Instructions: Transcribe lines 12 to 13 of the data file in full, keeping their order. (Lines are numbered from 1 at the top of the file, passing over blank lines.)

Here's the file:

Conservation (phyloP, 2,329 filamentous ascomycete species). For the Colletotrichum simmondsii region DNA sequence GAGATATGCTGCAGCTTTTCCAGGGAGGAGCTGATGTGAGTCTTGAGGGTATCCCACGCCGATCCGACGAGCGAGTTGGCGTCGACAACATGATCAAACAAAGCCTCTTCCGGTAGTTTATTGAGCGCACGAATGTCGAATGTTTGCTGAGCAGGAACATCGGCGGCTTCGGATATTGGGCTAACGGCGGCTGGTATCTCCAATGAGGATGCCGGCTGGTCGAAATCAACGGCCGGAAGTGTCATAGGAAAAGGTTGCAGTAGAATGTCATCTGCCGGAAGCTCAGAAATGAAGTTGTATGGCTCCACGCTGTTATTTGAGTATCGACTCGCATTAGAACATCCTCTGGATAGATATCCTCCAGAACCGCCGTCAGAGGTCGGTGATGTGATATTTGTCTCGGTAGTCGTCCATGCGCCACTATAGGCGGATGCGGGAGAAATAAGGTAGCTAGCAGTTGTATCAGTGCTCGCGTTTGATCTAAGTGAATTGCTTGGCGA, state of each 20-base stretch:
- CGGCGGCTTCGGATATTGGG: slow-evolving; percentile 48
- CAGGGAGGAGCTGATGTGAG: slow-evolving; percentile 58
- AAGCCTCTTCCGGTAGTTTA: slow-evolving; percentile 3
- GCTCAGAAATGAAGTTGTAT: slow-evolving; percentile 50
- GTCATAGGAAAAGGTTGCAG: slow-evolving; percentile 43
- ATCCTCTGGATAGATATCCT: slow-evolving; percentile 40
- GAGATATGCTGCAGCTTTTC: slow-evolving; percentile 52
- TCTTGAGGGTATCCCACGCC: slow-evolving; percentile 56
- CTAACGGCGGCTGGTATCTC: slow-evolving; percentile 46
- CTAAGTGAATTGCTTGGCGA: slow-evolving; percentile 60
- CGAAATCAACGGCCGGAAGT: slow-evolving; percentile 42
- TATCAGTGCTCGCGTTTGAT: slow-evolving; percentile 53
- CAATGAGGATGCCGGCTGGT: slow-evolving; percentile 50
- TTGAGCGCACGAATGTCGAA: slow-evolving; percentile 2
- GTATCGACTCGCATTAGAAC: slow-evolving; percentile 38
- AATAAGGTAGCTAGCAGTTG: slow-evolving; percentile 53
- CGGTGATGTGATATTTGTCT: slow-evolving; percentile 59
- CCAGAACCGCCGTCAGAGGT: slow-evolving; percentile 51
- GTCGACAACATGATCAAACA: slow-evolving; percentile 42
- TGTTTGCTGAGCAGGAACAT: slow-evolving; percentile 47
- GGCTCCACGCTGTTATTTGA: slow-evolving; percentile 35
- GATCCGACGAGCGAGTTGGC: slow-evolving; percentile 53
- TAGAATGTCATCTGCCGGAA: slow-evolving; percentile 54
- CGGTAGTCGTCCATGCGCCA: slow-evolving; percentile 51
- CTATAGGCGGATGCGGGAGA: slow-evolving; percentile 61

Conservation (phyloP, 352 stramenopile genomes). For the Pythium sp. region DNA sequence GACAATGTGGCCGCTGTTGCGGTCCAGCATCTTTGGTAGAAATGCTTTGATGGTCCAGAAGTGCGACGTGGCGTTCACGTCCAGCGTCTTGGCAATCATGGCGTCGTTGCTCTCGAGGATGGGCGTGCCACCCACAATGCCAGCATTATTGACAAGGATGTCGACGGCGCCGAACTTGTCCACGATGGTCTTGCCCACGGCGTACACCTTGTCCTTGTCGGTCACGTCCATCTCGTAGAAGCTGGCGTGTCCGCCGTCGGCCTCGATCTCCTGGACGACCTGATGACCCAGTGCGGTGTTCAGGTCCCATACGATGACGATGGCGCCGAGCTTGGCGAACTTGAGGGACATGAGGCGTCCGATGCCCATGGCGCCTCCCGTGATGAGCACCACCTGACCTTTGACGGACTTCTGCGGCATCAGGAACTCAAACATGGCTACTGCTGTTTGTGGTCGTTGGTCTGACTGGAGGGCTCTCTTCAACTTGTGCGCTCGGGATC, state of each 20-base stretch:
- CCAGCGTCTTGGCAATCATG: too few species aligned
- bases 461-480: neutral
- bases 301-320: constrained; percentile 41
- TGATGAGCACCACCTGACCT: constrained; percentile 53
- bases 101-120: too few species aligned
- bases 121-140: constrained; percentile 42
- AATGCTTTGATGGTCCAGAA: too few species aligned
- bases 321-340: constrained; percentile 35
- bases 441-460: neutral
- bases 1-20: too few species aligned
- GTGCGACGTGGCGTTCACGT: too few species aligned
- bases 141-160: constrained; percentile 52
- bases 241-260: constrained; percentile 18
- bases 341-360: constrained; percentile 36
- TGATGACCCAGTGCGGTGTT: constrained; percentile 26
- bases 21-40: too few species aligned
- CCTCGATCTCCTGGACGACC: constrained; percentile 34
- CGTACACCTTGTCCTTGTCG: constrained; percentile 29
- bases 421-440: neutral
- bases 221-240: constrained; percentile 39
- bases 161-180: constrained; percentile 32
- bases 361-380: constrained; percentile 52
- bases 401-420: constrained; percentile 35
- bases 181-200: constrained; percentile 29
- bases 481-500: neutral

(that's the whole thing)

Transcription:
- CGAAATCAACGGCCGGAAGT: slow-evolving; percentile 42
- TATCAGTGCTCGCGTTTGAT: slow-evolving; percentile 53